Senior Spotlight: Fostering Perfection

Posted by Alex Hodor-Lee Hannah Foster is a ballerina.

Her movement is magisterial: "Her body was just built for ballet-180-degree turn-out, a slender frame and super long limbs, delicate lines, perfect arabesque-she's incredible," dance major Megan Killeen '14 says.

Foster's grace translates when she speaks-her gestures are elongated, her hand swivels with an inherent cadence-as if elegance were congenital. Yet, anyone who knows Foster knows that her perfection is underpinned by her work ethic and dedication.

While many students enjoy nightlife and the college lifestyle, Foster's friends drink to her in absentia, as she sacrifices social life for life dream-and it's been that way since she began dancing at age 3.

"At San Francisco Ballet School it was just too hard for me to commute to the city and do regular high school. So, I tested out of high school when I was 15 and started taking classes at the local junior college." Foster, now 20, says.

Foster graduated 2 years early to commit to the SF Ballet, an hour-and-a-half commute from her East Bay home, located in the San Francisco foothills. "I would get home around 7.30 and do homework while I iced my feet, " a smiling Foster reflects.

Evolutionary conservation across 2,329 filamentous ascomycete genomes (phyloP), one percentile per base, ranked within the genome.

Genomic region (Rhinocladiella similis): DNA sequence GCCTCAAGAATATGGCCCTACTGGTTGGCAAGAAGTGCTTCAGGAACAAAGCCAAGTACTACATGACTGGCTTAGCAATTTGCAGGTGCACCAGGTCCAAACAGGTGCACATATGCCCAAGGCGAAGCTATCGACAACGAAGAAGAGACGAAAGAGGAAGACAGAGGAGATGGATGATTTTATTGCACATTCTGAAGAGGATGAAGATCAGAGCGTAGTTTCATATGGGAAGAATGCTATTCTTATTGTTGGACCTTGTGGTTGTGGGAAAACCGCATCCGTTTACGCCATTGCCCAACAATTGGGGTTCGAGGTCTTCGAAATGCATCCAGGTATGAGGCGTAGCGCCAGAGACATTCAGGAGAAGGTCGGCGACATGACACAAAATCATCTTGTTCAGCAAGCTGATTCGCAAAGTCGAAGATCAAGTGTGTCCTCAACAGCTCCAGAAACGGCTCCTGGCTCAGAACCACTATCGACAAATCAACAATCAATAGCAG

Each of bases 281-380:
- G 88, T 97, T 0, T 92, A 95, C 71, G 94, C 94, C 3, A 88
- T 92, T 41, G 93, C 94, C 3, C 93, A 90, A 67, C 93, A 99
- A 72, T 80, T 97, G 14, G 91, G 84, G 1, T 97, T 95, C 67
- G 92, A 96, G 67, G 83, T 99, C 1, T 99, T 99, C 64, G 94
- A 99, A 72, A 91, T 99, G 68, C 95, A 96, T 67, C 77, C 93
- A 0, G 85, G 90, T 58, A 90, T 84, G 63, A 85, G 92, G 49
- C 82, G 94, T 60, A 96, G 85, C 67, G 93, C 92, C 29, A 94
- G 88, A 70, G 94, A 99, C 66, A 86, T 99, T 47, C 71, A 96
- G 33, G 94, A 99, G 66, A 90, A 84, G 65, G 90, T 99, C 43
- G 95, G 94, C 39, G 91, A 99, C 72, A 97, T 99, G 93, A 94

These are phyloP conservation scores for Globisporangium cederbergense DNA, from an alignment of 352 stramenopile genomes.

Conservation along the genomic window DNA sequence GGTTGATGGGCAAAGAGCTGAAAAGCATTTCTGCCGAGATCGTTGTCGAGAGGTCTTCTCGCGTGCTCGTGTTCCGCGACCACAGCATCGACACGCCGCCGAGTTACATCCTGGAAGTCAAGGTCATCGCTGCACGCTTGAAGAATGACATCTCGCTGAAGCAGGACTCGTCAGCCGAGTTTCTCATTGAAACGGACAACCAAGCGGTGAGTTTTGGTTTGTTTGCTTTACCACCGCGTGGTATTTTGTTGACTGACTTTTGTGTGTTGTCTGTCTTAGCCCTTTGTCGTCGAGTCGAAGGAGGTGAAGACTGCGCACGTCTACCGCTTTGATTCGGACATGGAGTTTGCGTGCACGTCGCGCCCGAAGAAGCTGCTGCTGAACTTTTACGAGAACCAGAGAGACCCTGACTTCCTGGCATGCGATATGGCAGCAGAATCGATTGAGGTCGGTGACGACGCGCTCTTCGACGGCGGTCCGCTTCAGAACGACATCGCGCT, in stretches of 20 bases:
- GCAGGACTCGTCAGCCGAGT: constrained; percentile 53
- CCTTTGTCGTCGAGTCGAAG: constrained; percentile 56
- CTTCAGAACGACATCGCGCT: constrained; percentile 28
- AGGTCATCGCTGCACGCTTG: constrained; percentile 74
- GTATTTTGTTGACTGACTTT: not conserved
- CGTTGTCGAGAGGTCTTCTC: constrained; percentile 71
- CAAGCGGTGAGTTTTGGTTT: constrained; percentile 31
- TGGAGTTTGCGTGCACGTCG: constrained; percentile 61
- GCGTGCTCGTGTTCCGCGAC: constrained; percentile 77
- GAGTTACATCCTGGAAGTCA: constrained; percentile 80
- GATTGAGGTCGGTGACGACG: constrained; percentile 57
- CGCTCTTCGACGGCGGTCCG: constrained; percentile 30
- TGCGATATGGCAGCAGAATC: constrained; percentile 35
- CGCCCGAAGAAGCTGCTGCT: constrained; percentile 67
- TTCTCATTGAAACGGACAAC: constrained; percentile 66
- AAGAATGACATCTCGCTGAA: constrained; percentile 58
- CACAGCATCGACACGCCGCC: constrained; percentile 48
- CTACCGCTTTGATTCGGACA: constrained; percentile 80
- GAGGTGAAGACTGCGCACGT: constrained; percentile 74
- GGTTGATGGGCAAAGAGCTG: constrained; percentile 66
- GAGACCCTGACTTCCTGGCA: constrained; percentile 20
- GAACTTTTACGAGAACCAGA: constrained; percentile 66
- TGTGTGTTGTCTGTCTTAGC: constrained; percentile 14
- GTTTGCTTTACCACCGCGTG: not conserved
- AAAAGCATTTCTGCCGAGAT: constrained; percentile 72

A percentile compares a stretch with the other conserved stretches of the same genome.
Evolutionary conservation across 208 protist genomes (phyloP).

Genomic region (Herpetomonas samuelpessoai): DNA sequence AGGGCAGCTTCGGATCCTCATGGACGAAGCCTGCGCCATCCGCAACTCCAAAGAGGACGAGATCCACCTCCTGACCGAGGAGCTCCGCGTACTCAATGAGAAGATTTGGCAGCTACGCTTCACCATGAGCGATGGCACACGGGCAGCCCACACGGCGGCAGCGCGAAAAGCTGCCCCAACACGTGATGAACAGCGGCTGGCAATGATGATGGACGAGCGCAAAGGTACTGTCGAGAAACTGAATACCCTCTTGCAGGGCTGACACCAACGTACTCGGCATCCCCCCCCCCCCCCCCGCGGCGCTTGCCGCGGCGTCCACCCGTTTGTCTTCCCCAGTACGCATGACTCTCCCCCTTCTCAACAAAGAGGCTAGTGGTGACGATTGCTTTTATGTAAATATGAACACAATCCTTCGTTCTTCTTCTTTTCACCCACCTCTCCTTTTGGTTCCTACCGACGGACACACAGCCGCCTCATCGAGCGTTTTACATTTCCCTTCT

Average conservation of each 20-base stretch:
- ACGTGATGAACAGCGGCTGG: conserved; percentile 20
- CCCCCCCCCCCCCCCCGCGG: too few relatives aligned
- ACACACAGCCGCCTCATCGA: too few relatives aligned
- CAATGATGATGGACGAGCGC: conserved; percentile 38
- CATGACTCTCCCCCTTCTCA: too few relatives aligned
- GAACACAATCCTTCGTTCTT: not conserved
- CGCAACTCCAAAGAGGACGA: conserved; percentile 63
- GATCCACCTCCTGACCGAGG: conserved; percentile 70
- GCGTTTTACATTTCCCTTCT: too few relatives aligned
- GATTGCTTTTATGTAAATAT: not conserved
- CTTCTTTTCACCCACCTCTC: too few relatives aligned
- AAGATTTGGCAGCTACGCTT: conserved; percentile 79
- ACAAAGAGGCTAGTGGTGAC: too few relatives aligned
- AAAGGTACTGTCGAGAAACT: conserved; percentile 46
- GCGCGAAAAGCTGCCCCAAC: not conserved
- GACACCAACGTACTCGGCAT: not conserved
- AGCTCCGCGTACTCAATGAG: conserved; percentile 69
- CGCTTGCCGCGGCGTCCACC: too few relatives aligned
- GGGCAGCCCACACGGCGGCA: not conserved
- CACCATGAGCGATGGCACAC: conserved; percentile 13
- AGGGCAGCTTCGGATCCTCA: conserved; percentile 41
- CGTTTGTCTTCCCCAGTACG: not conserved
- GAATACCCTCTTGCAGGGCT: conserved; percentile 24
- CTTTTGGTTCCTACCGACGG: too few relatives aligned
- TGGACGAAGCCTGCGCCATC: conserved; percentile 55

At Skidmore, Foster majors in English. "I've always been a huge reader, I used to write little poems in my room by myself all the time. So I knew English would just be natural to me." Foster is currently writing her capstone, a collection of personal essays (already 53 pages). "I'm writing about dance-big surprise!" she says with a chuckle. "I want to explore the dancer's relationship with perfection and how it can be damaging."

"They tell you that you can always be better in ballet-you can always point your foot harder, your leg can be higher, your line can be more clean, you can turn more," she says. "We're always working towards this ideal, every single day. Perfection is impossible." Despite this, Foster is not far from ideal.

After months of weekend commuting to New York and Boston for open call auditions, Foster was chosen out of 80 other dancers to join the Boston Ballet School as a trainee. "It's not a paid job, but it's the first step. Kind of like being an intern! Maybe? Maybe, that would be the equivalent."

Most professional ballerinas don't go to college; Hannah Foster is the exception. "For a ballet dancer to go to college-it's really unusual. I'm feeling a lot of pressure right now because I'm 20, which is such a baby for a college student, but for a ballerina that's late to be starting."

Foster will graduate in May-a year ahead of schedule-and will join the Boston Ballet School in the fall, taking it one step at a time, "I feel like as I get older, I'm trying to think less far into the future. I mean, certainly I've had this vision of being a ballerina since I was 3 years old." For now, Foster focuses on preparing for the competitive world of professional dance, with a mindset she's maintained for the past 17 years, "I'll always have it in the back of my mind: be perfect."

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